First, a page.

• Political reform: Change to public financing of elections (as already adopted in several states) so that people running for federal office can be judged on their ability to serve the people who elected them, and not on their ability to raise money. The net effect is to have more legislation in the public interest rather than driven by special interests.
  • Environment/economy/national security: Join with other nations an sign at least one international agreement that reduces the threat of global warming. Reduce our own contribution to global warming by 20% by 2020.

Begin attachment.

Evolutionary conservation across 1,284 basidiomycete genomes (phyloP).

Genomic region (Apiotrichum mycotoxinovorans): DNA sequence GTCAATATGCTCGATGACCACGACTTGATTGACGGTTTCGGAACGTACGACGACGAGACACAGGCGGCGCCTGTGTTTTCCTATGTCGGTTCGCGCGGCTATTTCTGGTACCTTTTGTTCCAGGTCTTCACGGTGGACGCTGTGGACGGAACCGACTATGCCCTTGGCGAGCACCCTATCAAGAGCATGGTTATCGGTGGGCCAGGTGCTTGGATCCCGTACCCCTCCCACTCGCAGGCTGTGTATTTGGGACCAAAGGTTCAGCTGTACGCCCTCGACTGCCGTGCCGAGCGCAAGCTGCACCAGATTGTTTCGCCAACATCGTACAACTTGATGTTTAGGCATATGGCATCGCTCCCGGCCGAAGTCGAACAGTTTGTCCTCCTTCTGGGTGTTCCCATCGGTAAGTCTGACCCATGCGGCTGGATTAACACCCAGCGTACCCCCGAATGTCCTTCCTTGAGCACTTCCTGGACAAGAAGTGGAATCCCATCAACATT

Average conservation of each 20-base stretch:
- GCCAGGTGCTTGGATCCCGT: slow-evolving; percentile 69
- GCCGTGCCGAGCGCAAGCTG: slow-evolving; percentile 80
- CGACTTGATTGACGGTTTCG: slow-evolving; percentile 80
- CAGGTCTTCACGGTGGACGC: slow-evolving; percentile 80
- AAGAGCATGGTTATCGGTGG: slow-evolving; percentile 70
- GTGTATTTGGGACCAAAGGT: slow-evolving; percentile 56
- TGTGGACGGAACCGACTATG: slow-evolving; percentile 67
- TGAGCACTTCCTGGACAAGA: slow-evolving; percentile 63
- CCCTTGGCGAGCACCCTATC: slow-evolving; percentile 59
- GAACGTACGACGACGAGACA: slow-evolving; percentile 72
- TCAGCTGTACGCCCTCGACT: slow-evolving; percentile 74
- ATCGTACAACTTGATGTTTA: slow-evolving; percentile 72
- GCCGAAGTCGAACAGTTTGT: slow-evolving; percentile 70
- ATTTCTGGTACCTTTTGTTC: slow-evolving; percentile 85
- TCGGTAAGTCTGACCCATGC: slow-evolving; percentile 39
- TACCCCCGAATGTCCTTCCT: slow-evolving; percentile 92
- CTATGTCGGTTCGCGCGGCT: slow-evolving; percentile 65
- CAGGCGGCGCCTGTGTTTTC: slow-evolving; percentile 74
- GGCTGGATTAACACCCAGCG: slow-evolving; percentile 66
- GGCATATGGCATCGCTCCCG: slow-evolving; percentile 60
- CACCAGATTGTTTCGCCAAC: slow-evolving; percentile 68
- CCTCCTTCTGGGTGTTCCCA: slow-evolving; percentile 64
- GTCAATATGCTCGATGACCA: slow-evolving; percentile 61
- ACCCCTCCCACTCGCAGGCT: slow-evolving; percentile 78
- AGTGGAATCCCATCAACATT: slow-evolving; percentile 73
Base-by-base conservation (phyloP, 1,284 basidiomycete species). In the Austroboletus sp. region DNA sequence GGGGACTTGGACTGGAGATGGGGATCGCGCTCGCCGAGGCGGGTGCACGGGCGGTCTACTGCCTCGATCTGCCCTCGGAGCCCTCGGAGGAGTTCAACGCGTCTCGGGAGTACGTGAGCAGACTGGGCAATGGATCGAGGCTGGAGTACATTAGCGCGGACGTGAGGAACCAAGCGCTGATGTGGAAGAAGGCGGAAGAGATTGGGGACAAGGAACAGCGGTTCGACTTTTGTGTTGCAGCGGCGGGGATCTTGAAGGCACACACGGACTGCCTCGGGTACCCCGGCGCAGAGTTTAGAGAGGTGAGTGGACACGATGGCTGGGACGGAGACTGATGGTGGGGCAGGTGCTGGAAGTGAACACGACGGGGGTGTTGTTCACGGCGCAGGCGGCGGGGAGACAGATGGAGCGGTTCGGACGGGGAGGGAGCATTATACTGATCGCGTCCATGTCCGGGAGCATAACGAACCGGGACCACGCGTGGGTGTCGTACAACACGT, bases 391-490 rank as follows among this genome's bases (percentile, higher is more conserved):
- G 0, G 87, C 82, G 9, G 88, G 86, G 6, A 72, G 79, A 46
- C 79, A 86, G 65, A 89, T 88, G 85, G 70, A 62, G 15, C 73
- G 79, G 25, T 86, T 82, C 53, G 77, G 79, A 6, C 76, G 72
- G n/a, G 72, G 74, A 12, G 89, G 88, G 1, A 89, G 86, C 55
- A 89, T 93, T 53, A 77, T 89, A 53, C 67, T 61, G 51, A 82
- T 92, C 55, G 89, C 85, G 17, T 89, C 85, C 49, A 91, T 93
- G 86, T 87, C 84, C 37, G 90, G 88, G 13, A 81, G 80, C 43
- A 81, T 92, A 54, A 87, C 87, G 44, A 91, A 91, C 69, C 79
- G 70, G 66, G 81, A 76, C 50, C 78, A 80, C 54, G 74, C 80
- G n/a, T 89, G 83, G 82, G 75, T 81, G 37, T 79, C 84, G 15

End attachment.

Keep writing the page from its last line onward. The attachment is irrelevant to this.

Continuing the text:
• National security: Instead of focusing on securing imaginary WMD in countries halfway around the world that have never attacked us, secure the known WMD within the US (such as chemical plants) against terrorist attack.

And 4 more:

  • National security: Significantly reduce the total number of nuclear weapons of any size in the US and worldwide (exact number TBD but at least by 70%)
  • Environment/Energy: Move to 20% of total energy from non-polluting renewable sources by 2020
  • Environment: Restore every one of the 520 environmental protections that were eliminated under the Bush administration
  • Social security: Ensure that there is adequate funding for Social Security for the next 50 years

In general, the top 10 areas are typically:

Political reform
National security
Social security
Foreign policy
Health care